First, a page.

Comics One's other Yasuhiko title is Iesu (Jesus). Also in spectacular full-color, the series is told primarily from the perspective of the follower Joshua and begins during the crucifixion. Most of the story is revealed through flashbacks, for tied to his cross, Joshua has little else to do but think about his situation from his painful, elevated new perspective. As he struggles to cope with his own imminent death, Joshua must strive to understand how this innocent man he has come to believe is the Messiah could be dying at his side without even disciples to mourn or pray with his passing. Set amidst the larger tale of biblical events, the story of Joshua's inner journey toward faith distills and intensifies the overall impact of this remarkable series. Like Joan, Jesus is an engaging story of people, society, politics and faith as well as a unique interpretation of a classic story. Unfortunately for those who prefer tangible graphic novels, Jesus is only available in English online, however, at $4.95 per downloadable graphic novel, it's quite a bargain.
Two other, older Yasuhiko titles were brought out by Dark Horse Comics in the nineties. First published in the U.S. in April 1991, a year after the animated film came out in Japan, Venus Senki (The Venus Wars) is a wonderfully complex sci-fi epic filled with remarkable characters and settings. After being struck by a meteor that made the planet habitable for humans, Venus was colonized in 2012. Seven decades later, and the continents have been filled with farms, cities and urban sprawl. The youth, the third generation of Venusians, are considered to have no focus or goals, like the battlebike-playing hero, Ken. This daredevil fullback leaves his team to join the army of Aphrodia, one of the major countries of Venus. Before he has a chance to decide, an act of terror involves him too deeply to back out, and he becomes part of Aphrodia's desperate attempt to thwart rival Ishtar's military advances.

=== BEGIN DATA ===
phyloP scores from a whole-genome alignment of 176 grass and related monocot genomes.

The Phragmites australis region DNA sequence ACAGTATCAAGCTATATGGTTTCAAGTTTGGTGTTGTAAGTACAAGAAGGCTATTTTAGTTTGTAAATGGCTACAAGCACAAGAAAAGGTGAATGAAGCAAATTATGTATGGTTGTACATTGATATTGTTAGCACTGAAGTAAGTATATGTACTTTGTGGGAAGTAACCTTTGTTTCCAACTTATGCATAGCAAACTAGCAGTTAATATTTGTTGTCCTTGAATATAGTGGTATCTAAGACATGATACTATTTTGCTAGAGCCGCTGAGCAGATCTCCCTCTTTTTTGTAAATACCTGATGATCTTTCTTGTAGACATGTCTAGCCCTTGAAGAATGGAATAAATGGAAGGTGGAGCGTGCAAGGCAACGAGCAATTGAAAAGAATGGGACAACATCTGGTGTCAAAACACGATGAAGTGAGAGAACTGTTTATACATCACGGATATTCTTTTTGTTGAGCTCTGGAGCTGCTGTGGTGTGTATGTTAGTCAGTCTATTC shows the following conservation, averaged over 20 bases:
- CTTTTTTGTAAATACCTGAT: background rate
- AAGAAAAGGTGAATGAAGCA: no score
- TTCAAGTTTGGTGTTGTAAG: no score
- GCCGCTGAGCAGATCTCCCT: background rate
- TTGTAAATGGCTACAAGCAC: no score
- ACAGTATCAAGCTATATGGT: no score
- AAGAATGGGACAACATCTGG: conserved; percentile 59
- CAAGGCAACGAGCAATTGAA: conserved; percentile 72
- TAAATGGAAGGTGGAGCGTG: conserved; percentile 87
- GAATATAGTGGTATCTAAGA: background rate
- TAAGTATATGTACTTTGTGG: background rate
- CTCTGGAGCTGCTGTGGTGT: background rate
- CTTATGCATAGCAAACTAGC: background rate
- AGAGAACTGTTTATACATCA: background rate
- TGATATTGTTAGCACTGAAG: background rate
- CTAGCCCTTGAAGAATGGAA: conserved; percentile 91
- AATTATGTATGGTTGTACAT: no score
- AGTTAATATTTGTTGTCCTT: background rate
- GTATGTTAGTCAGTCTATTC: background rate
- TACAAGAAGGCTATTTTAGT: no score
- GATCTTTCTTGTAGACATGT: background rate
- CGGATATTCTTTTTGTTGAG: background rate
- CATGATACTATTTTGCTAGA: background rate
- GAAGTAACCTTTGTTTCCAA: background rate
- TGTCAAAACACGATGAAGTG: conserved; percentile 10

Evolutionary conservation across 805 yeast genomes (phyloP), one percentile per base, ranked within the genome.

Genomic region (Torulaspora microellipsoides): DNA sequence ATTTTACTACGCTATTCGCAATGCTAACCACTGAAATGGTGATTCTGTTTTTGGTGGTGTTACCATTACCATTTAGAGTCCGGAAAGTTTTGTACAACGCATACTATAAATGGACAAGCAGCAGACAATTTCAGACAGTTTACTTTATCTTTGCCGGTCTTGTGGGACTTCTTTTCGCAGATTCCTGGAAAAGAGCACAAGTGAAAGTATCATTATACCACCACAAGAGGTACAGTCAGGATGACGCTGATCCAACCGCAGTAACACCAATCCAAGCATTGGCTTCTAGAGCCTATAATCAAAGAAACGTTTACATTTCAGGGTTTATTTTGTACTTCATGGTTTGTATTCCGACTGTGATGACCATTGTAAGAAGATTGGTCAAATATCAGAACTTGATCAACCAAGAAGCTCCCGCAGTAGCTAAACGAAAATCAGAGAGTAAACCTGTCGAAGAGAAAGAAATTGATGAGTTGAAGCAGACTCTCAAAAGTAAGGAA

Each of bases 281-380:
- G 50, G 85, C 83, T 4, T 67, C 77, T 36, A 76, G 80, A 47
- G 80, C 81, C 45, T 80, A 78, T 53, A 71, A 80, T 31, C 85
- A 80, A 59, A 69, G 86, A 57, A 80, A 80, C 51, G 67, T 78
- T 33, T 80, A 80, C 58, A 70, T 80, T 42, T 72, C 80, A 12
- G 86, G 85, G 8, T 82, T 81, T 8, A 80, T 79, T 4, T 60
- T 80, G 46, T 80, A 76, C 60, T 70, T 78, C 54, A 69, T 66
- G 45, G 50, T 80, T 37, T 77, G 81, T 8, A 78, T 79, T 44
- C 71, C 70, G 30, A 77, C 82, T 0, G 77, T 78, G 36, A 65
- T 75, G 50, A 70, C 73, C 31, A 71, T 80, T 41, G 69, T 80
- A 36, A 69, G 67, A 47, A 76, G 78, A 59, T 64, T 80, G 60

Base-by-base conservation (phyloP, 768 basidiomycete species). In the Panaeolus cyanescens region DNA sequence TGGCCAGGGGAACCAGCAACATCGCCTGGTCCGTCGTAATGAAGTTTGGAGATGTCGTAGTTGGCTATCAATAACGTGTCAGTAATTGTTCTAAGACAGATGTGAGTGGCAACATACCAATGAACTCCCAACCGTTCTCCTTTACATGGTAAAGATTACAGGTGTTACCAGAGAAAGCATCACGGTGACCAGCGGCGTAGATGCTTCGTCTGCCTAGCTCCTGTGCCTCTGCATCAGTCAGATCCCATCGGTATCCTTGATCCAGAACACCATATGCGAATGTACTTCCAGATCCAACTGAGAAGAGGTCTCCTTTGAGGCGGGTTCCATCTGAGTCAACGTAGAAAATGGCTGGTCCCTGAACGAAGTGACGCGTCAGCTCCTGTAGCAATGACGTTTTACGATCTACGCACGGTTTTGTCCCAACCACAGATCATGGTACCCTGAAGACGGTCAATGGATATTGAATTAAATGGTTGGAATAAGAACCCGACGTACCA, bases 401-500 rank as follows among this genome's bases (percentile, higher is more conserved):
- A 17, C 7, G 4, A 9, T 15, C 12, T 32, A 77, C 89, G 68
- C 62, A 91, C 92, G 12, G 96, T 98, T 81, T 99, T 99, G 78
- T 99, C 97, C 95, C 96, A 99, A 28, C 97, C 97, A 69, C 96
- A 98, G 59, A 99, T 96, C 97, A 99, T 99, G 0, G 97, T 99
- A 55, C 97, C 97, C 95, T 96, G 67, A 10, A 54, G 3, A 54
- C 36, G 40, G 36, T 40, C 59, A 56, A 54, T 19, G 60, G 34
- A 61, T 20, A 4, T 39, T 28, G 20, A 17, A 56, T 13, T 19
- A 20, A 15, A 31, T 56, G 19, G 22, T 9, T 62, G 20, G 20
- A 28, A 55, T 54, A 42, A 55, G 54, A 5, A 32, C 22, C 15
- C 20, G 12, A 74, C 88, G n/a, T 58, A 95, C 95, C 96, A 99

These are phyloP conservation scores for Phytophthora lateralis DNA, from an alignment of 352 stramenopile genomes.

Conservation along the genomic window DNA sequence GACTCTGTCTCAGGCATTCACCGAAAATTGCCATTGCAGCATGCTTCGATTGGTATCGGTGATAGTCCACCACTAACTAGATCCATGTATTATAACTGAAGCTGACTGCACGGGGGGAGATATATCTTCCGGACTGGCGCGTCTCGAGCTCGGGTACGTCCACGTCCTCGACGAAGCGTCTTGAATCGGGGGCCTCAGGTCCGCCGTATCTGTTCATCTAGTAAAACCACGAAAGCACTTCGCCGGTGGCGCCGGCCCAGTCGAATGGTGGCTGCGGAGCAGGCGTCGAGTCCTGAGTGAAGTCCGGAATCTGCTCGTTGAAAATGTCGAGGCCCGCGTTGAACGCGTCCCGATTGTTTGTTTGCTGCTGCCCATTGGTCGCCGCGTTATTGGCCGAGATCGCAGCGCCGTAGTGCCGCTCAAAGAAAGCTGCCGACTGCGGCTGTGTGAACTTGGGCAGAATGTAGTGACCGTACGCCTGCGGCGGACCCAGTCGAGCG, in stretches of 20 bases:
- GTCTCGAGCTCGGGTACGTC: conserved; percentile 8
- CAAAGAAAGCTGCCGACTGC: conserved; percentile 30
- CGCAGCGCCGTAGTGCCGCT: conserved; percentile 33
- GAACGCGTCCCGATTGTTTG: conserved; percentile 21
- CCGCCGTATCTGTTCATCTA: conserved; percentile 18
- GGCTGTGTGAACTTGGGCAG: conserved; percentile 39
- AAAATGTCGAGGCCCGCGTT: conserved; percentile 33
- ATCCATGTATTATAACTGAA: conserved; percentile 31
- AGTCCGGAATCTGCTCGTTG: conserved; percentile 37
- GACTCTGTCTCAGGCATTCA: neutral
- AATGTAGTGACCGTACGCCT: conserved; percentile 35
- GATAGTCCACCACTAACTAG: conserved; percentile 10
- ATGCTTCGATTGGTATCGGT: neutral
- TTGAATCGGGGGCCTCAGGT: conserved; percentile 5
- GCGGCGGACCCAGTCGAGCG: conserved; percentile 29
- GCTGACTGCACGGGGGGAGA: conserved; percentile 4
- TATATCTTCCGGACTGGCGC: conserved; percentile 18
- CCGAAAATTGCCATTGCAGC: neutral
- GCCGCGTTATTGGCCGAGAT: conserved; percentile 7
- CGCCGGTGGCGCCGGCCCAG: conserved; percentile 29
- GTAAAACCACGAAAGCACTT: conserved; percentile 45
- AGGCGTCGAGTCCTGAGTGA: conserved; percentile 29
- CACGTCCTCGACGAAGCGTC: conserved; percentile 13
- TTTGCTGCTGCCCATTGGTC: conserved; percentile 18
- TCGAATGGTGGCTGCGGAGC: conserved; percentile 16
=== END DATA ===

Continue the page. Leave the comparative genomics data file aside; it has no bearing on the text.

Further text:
Ken's trials and tribulations are just one of the tales involving this otherworldly global conflict. The second story deals with a straight-laced Ishtar cadet named Matthew. With Earth playing an under-involved peacekeeper between the nations, there was supposed to be a third Venus war story told from an Earthling's perspective, but it was never written. Based on Ken's story, the film of The Venus Wars was released in English by U.S. Manga Corps.
Long before Desert Storm or the U.S. news began to cover Saddam Hussein's persecution of this tribal minority, Yasuhiko wrote Kurd no Hoshi (Star of the Kurds, Rebel Sword). The action-packed first chapter introduces the half-Japanese lead returning to Istanbul for the first time in ten years. Jiro thinks he's been invited back by his mother, but he is met by the mysterious and massive Kasim who forged the letter that brought Jiro to the Middle East. No sooner does Kasim reunite Jiro with his mother, who is a junkie belly dancer, than the military raids the bar. Kasim tosses Jiro a gun and shortly Jiro must use it to defend himself, killing a soldier. Aided by a biker girl who thinks Jiro's running from the police, the two hook back up with Kasim as they blast their way through a military blockade and out of the city. It turns out Kasim and Jiro's mother are rebel Kurds fighting for their people's independence.